Suboptimal experience on properties: When customers do visit the brand’s properties (website / app), their experience is not always the best. Customers expect personalization but brands don’t have adequate data to do that well; data is either siloed in different martech point solutions or simply not available for most customers. Most brands use substandard search which means that items do not show up even though they may be in the catalog. Brands also are not using contextual walkthrough solutions to guide customers to the next best action through the complexity of their properties. Improper calculations of customer lifetime value (CLV) means that their actual Best customers do not experience differentiation which could increase their loyalty.

Each of us is a customer of dozens of brands. We know the digital experience leaves a lot to be desired. And yet, we have no way to tell the brand. We simply turn (churn) to other brands – a sort of ‘quiet quitting.’ This forces brands to spend even more on new acquisition creating a vicious money-sucking black hole. Digital marketing, which once seemed the path to utopia of exponential forever profitable growth, has become a cash drain of epic proportions for most brands. So, what are founders and marketers to do?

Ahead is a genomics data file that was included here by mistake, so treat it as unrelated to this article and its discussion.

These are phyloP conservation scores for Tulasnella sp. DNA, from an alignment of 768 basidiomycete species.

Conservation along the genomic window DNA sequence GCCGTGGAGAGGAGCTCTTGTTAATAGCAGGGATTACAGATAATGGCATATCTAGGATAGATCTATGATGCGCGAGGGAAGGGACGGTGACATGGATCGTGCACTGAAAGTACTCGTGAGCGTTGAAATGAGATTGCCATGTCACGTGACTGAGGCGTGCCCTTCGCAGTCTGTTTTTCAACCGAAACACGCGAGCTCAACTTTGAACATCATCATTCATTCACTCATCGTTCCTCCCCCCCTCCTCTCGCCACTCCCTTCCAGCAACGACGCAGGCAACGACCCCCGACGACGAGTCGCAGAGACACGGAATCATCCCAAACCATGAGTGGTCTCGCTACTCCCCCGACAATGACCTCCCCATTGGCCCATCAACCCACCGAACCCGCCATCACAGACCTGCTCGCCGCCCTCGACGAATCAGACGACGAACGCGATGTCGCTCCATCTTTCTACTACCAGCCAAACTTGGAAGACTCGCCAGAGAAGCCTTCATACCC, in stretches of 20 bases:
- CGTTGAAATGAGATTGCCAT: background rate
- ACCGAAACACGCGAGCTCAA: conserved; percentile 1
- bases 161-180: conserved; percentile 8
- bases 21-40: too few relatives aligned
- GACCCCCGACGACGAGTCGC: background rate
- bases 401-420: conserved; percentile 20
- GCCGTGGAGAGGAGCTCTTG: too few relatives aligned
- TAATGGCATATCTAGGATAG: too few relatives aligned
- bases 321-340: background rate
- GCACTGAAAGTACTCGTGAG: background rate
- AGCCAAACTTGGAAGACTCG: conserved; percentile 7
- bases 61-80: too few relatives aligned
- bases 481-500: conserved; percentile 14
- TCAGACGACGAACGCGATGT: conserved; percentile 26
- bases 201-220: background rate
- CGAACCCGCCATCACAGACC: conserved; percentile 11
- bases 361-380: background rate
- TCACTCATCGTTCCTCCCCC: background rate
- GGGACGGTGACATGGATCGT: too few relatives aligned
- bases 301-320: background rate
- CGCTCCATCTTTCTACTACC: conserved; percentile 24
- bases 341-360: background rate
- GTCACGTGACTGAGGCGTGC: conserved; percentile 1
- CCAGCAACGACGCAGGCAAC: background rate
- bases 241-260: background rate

As our conversation went on, I was asked another question by the aforementioned D2C brand CEO: “How do I address these challenges? I have a sense that they are all related and there is a root cause. Where do I begin?” In other words, she was asking: “What is the crux?” That is what we turn to next. But before that, we need to take a small detour.